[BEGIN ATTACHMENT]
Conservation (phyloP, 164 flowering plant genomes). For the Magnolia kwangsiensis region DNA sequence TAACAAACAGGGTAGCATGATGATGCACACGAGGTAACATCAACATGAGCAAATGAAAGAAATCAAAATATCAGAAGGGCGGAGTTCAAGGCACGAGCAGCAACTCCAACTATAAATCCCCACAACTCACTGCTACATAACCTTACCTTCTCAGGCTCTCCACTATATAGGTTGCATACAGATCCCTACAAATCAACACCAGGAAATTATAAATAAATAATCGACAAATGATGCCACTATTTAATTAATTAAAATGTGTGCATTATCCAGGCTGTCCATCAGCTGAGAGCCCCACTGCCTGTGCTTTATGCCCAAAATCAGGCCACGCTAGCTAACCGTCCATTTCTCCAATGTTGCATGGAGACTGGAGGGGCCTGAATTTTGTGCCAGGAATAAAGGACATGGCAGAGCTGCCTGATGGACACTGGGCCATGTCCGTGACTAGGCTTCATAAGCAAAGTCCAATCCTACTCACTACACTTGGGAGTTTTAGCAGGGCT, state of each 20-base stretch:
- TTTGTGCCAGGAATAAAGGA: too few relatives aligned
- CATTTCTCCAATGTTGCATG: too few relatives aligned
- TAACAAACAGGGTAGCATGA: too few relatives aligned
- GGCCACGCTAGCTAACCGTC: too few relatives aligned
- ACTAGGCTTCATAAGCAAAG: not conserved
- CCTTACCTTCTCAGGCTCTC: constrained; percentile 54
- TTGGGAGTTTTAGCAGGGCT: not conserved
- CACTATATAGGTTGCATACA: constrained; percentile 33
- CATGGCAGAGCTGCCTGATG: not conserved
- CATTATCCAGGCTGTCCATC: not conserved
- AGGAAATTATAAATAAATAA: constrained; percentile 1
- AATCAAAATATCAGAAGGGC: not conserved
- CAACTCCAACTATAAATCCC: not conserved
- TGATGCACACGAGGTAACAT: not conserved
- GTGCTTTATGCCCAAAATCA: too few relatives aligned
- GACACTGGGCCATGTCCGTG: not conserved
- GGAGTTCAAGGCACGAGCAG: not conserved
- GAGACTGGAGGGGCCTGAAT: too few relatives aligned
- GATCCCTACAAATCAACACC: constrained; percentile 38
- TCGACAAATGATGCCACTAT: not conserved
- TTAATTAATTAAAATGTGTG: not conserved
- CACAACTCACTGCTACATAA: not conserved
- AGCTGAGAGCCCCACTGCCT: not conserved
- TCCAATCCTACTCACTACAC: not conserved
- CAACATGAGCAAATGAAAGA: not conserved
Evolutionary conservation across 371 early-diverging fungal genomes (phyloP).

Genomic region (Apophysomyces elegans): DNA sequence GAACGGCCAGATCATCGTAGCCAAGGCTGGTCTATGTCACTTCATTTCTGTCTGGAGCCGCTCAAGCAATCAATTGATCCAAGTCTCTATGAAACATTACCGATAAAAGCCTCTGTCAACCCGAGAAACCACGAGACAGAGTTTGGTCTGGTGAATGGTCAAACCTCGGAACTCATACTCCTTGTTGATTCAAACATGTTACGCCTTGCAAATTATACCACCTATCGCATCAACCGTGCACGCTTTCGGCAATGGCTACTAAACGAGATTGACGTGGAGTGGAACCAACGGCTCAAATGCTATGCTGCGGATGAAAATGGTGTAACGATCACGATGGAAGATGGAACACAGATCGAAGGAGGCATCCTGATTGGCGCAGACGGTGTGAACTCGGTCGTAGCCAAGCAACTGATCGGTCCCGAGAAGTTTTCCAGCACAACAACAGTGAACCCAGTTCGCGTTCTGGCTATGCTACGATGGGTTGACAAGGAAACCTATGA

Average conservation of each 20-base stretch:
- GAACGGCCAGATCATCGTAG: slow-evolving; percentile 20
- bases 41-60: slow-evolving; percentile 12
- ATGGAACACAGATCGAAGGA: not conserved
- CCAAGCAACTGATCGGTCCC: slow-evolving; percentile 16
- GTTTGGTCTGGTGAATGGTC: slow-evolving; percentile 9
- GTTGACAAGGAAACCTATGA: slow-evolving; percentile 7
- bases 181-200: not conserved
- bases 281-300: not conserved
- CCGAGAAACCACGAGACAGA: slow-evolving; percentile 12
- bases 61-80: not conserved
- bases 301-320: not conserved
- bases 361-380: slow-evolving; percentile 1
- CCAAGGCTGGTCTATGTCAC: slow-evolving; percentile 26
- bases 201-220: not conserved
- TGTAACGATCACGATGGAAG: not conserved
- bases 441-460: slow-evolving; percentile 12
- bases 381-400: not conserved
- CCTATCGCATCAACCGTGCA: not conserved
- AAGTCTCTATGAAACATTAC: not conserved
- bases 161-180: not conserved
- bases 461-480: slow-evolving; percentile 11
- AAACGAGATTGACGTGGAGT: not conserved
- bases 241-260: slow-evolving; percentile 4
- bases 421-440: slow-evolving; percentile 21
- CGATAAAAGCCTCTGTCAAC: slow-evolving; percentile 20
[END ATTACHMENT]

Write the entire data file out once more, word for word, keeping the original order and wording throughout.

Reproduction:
Conservation (phyloP, 164 flowering plant genomes). For the Magnolia kwangsiensis region DNA sequence TAACAAACAGGGTAGCATGATGATGCACACGAGGTAACATCAACATGAGCAAATGAAAGAAATCAAAATATCAGAAGGGCGGAGTTCAAGGCACGAGCAGCAACTCCAACTATAAATCCCCACAACTCACTGCTACATAACCTTACCTTCTCAGGCTCTCCACTATATAGGTTGCATACAGATCCCTACAAATCAACACCAGGAAATTATAAATAAATAATCGACAAATGATGCCACTATTTAATTAATTAAAATGTGTGCATTATCCAGGCTGTCCATCAGCTGAGAGCCCCACTGCCTGTGCTTTATGCCCAAAATCAGGCCACGCTAGCTAACCGTCCATTTCTCCAATGTTGCATGGAGACTGGAGGGGCCTGAATTTTGTGCCAGGAATAAAGGACATGGCAGAGCTGCCTGATGGACACTGGGCCATGTCCGTGACTAGGCTTCATAAGCAAAGTCCAATCCTACTCACTACACTTGGGAGTTTTAGCAGGGCT, state of each 20-base stretch:
- TTTGTGCCAGGAATAAAGGA: too few relatives aligned
- CATTTCTCCAATGTTGCATG: too few relatives aligned
- TAACAAACAGGGTAGCATGA: too few relatives aligned
- GGCCACGCTAGCTAACCGTC: too few relatives aligned
- ACTAGGCTTCATAAGCAAAG: not conserved
- CCTTACCTTCTCAGGCTCTC: constrained; percentile 54
- TTGGGAGTTTTAGCAGGGCT: not conserved
- CACTATATAGGTTGCATACA: constrained; percentile 33
- CATGGCAGAGCTGCCTGATG: not conserved
- CATTATCCAGGCTGTCCATC: not conserved
- AGGAAATTATAAATAAATAA: constrained; percentile 1
- AATCAAAATATCAGAAGGGC: not conserved
- CAACTCCAACTATAAATCCC: not conserved
- TGATGCACACGAGGTAACAT: not conserved
- GTGCTTTATGCCCAAAATCA: too few relatives aligned
- GACACTGGGCCATGTCCGTG: not conserved
- GGAGTTCAAGGCACGAGCAG: not conserved
- GAGACTGGAGGGGCCTGAAT: too few relatives aligned
- GATCCCTACAAATCAACACC: constrained; percentile 38
- TCGACAAATGATGCCACTAT: not conserved
- TTAATTAATTAAAATGTGTG: not conserved
- CACAACTCACTGCTACATAA: not conserved
- AGCTGAGAGCCCCACTGCCT: not conserved
- TCCAATCCTACTCACTACAC: not conserved
- CAACATGAGCAAATGAAAGA: not conserved
Evolutionary conservation across 371 early-diverging fungal genomes (phyloP).

Genomic region (Apophysomyces elegans): DNA sequence GAACGGCCAGATCATCGTAGCCAAGGCTGGTCTATGTCACTTCATTTCTGTCTGGAGCCGCTCAAGCAATCAATTGATCCAAGTCTCTATGAAACATTACCGATAAAAGCCTCTGTCAACCCGAGAAACCACGAGACAGAGTTTGGTCTGGTGAATGGTCAAACCTCGGAACTCATACTCCTTGTTGATTCAAACATGTTACGCCTTGCAAATTATACCACCTATCGCATCAACCGTGCACGCTTTCGGCAATGGCTACTAAACGAGATTGACGTGGAGTGGAACCAACGGCTCAAATGCTATGCTGCGGATGAAAATGGTGTAACGATCACGATGGAAGATGGAACACAGATCGAAGGAGGCATCCTGATTGGCGCAGACGGTGTGAACTCGGTCGTAGCCAAGCAACTGATCGGTCCCGAGAAGTTTTCCAGCACAACAACAGTGAACCCAGTTCGCGTTCTGGCTATGCTACGATGGGTTGACAAGGAAACCTATGA

Average conservation of each 20-base stretch:
- GAACGGCCAGATCATCGTAG: slow-evolving; percentile 20
- bases 41-60: slow-evolving; percentile 12
- ATGGAACACAGATCGAAGGA: not conserved
- CCAAGCAACTGATCGGTCCC: slow-evolving; percentile 16
- GTTTGGTCTGGTGAATGGTC: slow-evolving; percentile 9
- GTTGACAAGGAAACCTATGA: slow-evolving; percentile 7
- bases 181-200: not conserved
- bases 281-300: not conserved
- CCGAGAAACCACGAGACAGA: slow-evolving; percentile 12
- bases 61-80: not conserved
- bases 301-320: not conserved
- bases 361-380: slow-evolving; percentile 1
- CCAAGGCTGGTCTATGTCAC: slow-evolving; percentile 26
- bases 201-220: not conserved
- TGTAACGATCACGATGGAAG: not conserved
- bases 441-460: slow-evolving; percentile 12
- bases 381-400: not conserved
- CCTATCGCATCAACCGTGCA: not conserved
- AAGTCTCTATGAAACATTAC: not conserved
- bases 161-180: not conserved
- bases 461-480: slow-evolving; percentile 11
- AAACGAGATTGACGTGGAGT: not conserved
- bases 241-260: slow-evolving; percentile 4
- bases 421-440: slow-evolving; percentile 21
- CGATAAAAGCCTCTGTCAAC: slow-evolving; percentile 20